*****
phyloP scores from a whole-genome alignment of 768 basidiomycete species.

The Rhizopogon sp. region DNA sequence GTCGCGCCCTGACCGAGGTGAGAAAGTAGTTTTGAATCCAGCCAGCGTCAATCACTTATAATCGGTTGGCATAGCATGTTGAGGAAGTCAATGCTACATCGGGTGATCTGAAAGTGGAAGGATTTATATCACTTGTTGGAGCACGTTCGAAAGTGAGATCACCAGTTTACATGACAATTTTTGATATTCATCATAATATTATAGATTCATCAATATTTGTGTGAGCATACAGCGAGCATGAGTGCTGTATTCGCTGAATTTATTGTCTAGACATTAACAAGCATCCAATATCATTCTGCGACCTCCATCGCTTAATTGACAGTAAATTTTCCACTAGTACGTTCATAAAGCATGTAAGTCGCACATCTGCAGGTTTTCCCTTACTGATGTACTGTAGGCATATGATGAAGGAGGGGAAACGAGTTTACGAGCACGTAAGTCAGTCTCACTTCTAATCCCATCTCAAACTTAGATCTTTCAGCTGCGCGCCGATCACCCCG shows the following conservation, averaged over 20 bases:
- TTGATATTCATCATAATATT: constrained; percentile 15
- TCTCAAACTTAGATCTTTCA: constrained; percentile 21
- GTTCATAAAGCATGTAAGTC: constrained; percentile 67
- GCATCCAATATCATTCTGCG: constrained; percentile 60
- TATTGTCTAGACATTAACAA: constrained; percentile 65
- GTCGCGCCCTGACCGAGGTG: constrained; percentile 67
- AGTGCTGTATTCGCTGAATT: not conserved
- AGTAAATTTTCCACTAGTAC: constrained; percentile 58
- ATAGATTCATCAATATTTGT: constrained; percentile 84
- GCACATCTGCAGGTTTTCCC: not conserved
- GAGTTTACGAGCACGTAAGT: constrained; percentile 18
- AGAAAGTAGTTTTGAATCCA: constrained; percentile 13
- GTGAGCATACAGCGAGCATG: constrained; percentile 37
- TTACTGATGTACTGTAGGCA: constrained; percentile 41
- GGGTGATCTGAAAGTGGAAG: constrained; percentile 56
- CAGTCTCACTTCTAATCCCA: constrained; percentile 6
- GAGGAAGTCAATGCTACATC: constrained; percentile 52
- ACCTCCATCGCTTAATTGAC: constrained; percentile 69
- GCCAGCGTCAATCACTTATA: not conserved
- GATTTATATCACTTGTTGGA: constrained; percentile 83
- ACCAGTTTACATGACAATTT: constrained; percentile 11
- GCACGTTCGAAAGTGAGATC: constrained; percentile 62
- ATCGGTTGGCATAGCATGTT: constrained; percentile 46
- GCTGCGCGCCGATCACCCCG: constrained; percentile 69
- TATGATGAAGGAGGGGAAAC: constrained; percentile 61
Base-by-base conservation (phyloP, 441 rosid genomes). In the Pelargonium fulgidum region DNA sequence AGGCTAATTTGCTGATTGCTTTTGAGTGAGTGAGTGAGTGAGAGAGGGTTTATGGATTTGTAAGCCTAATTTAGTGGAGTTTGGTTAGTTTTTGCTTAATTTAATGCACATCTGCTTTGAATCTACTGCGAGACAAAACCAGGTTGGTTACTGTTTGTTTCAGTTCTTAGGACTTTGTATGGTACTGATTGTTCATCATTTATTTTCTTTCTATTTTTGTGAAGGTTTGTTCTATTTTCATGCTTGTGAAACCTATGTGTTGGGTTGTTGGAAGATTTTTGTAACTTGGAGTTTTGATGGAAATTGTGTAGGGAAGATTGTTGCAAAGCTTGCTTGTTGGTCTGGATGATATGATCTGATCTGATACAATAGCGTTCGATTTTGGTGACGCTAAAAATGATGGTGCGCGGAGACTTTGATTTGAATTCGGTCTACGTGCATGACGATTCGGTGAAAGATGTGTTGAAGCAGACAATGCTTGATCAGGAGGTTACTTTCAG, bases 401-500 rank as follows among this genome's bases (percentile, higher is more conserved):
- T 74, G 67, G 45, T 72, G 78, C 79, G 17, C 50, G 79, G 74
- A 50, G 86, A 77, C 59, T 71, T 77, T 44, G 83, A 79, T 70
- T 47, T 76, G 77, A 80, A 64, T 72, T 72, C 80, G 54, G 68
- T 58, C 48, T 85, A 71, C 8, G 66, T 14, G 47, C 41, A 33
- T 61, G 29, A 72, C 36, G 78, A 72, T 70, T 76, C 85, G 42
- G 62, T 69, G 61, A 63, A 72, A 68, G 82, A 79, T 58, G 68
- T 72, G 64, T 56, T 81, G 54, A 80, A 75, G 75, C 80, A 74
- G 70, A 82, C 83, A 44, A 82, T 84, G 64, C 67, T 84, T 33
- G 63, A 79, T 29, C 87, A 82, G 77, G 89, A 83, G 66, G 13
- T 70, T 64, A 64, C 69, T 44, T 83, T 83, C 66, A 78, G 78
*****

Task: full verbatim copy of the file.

phyloP scores from a whole-genome alignment of 768 basidiomycete species.

The Rhizopogon sp. region DNA sequence GTCGCGCCCTGACCGAGGTGAGAAAGTAGTTTTGAATCCAGCCAGCGTCAATCACTTATAATCGGTTGGCATAGCATGTTGAGGAAGTCAATGCTACATCGGGTGATCTGAAAGTGGAAGGATTTATATCACTTGTTGGAGCACGTTCGAAAGTGAGATCACCAGTTTACATGACAATTTTTGATATTCATCATAATATTATAGATTCATCAATATTTGTGTGAGCATACAGCGAGCATGAGTGCTGTATTCGCTGAATTTATTGTCTAGACATTAACAAGCATCCAATATCATTCTGCGACCTCCATCGCTTAATTGACAGTAAATTTTCCACTAGTACGTTCATAAAGCATGTAAGTCGCACATCTGCAGGTTTTCCCTTACTGATGTACTGTAGGCATATGATGAAGGAGGGGAAACGAGTTTACGAGCACGTAAGTCAGTCTCACTTCTAATCCCATCTCAAACTTAGATCTTTCAGCTGCGCGCCGATCACCCCG shows the following conservation, averaged over 20 bases:
- TTGATATTCATCATAATATT: constrained; percentile 15
- TCTCAAACTTAGATCTTTCA: constrained; percentile 21
- GTTCATAAAGCATGTAAGTC: constrained; percentile 67
- GCATCCAATATCATTCTGCG: constrained; percentile 60
- TATTGTCTAGACATTAACAA: constrained; percentile 65
- GTCGCGCCCTGACCGAGGTG: constrained; percentile 67
- AGTGCTGTATTCGCTGAATT: not conserved
- AGTAAATTTTCCACTAGTAC: constrained; percentile 58
- ATAGATTCATCAATATTTGT: constrained; percentile 84
- GCACATCTGCAGGTTTTCCC: not conserved
- GAGTTTACGAGCACGTAAGT: constrained; percentile 18
- AGAAAGTAGTTTTGAATCCA: constrained; percentile 13
- GTGAGCATACAGCGAGCATG: constrained; percentile 37
- TTACTGATGTACTGTAGGCA: constrained; percentile 41
- GGGTGATCTGAAAGTGGAAG: constrained; percentile 56
- CAGTCTCACTTCTAATCCCA: constrained; percentile 6
- GAGGAAGTCAATGCTACATC: constrained; percentile 52
- ACCTCCATCGCTTAATTGAC: constrained; percentile 69
- GCCAGCGTCAATCACTTATA: not conserved
- GATTTATATCACTTGTTGGA: constrained; percentile 83
- ACCAGTTTACATGACAATTT: constrained; percentile 11
- GCACGTTCGAAAGTGAGATC: constrained; percentile 62
- ATCGGTTGGCATAGCATGTT: constrained; percentile 46
- GCTGCGCGCCGATCACCCCG: constrained; percentile 69
- TATGATGAAGGAGGGGAAAC: constrained; percentile 61
Base-by-base conservation (phyloP, 441 rosid genomes). In the Pelargonium fulgidum region DNA sequence AGGCTAATTTGCTGATTGCTTTTGAGTGAGTGAGTGAGTGAGAGAGGGTTTATGGATTTGTAAGCCTAATTTAGTGGAGTTTGGTTAGTTTTTGCTTAATTTAATGCACATCTGCTTTGAATCTACTGCGAGACAAAACCAGGTTGGTTACTGTTTGTTTCAGTTCTTAGGACTTTGTATGGTACTGATTGTTCATCATTTATTTTCTTTCTATTTTTGTGAAGGTTTGTTCTATTTTCATGCTTGTGAAACCTATGTGTTGGGTTGTTGGAAGATTTTTGTAACTTGGAGTTTTGATGGAAATTGTGTAGGGAAGATTGTTGCAAAGCTTGCTTGTTGGTCTGGATGATATGATCTGATCTGATACAATAGCGTTCGATTTTGGTGACGCTAAAAATGATGGTGCGCGGAGACTTTGATTTGAATTCGGTCTACGTGCATGACGATTCGGTGAAAGATGTGTTGAAGCAGACAATGCTTGATCAGGAGGTTACTTTCAG, bases 401-500 rank as follows among this genome's bases (percentile, higher is more conserved):
- T 74, G 67, G 45, T 72, G 78, C 79, G 17, C 50, G 79, G 74
- A 50, G 86, A 77, C 59, T 71, T 77, T 44, G 83, A 79, T 70
- T 47, T 76, G 77, A 80, A 64, T 72, T 72, C 80, G 54, G 68
- T 58, C 48, T 85, A 71, C 8, G 66, T 14, G 47, C 41, A 33
- T 61, G 29, A 72, C 36, G 78, A 72, T 70, T 76, C 85, G 42
- G 62, T 69, G 61, A 63, A 72, A 68, G 82, A 79, T 58, G 68
- T 72, G 64, T 56, T 81, G 54, A 80, A 75, G 75, C 80, A 74
- G 70, A 82, C 83, A 44, A 82, T 84, G 64, C 67, T 84, T 33
- G 63, A 79, T 29, C 87, A 82, G 77, G 89, A 83, G 66, G 13
- T 70, T 64, A 64, C 69, T 44, T 83, T 83, C 66, A 78, G 78